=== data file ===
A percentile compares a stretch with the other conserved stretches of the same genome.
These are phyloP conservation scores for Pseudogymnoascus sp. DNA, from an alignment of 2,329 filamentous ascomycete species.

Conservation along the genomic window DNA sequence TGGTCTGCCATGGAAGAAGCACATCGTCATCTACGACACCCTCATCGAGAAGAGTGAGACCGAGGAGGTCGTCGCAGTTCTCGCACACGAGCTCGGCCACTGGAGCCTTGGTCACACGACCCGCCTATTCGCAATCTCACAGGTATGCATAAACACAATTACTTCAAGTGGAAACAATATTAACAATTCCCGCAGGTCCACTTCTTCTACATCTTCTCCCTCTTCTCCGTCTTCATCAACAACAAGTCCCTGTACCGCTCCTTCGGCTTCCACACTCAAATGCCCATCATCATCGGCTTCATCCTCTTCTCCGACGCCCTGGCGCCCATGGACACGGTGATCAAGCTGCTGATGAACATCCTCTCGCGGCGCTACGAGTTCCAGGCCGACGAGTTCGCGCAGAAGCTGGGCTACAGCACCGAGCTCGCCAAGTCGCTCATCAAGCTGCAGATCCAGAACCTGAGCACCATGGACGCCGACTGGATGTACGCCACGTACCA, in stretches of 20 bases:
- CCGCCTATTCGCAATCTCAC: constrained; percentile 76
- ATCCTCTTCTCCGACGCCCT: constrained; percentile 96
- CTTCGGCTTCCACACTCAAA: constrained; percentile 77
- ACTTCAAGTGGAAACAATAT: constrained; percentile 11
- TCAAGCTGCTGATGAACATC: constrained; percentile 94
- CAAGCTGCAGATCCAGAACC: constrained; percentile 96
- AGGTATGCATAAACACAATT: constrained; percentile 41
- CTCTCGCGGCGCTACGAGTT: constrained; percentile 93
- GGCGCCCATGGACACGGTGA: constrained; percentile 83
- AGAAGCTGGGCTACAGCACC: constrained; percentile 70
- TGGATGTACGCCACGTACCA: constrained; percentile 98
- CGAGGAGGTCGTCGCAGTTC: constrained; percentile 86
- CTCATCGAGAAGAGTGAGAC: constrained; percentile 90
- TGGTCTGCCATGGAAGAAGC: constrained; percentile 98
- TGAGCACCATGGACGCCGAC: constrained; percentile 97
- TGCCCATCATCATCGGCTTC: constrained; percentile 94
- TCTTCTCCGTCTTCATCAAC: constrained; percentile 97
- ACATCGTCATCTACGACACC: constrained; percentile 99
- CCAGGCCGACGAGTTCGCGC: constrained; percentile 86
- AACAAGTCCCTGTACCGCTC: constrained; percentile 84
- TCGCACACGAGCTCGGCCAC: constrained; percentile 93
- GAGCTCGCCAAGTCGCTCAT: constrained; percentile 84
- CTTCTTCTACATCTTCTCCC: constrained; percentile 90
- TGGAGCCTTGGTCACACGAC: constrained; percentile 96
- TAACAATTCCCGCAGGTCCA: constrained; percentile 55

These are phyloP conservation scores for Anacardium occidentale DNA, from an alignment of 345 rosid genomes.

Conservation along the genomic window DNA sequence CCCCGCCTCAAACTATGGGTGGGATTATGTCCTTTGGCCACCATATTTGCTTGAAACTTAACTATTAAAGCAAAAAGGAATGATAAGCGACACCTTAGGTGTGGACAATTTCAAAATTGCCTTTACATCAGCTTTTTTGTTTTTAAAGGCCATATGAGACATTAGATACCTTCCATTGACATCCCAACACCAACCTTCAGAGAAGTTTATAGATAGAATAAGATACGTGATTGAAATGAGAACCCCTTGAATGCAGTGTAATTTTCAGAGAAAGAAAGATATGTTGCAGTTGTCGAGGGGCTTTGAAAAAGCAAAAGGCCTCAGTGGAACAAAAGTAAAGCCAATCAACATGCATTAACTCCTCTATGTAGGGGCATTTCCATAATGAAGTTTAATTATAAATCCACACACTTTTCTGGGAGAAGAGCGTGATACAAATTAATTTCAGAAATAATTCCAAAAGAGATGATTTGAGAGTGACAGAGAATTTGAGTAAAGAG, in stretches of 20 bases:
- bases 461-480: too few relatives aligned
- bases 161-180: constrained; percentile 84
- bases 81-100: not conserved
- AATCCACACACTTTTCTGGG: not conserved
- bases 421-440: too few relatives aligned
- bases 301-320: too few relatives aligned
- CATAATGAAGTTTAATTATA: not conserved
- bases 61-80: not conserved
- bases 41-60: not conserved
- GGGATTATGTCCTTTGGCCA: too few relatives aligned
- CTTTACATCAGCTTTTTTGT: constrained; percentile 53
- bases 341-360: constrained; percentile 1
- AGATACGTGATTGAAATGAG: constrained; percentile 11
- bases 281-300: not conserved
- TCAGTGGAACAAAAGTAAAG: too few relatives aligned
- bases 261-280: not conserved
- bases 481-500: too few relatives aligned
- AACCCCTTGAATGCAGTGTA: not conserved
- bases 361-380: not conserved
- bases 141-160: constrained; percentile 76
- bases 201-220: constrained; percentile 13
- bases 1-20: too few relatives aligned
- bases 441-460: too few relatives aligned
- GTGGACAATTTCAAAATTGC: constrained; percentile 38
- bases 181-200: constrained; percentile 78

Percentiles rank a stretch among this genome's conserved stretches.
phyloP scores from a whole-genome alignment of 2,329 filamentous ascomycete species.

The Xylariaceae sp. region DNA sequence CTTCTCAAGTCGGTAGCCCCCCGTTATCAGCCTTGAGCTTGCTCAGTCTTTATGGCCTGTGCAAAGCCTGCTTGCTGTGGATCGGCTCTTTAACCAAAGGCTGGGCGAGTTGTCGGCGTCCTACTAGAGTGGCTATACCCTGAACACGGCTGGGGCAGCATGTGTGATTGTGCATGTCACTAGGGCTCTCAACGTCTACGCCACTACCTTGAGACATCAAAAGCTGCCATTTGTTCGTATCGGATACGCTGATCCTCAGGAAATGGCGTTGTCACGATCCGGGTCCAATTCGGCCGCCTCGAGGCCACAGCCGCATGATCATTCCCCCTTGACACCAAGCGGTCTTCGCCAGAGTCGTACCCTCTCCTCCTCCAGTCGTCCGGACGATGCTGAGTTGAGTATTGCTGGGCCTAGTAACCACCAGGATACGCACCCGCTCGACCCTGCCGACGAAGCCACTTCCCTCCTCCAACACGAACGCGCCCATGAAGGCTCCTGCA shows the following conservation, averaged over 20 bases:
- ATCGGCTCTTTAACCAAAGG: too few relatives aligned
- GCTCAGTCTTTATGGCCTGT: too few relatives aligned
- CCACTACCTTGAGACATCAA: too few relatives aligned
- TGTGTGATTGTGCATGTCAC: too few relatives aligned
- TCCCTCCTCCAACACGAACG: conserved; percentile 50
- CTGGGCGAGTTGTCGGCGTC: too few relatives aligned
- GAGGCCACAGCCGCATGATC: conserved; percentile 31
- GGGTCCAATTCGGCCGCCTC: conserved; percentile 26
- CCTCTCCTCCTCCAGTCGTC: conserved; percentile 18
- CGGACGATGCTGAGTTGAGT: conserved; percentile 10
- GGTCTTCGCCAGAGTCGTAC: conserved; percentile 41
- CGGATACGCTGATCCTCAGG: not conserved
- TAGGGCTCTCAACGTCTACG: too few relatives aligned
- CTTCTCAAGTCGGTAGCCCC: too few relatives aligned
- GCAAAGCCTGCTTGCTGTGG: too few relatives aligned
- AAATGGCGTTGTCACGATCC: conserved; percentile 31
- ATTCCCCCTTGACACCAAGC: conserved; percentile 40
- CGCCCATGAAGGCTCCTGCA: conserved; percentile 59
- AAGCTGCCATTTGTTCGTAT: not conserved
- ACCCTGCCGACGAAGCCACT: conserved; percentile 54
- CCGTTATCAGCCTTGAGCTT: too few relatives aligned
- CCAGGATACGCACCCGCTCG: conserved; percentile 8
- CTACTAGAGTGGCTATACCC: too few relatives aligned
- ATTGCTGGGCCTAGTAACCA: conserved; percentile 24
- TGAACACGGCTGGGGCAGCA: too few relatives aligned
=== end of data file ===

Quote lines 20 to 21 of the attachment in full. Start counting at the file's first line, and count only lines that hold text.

- TCTTCTCCGTCTTCATCAAC: constrained; percentile 97
- ACATCGTCATCTACGACACC: constrained; percentile 99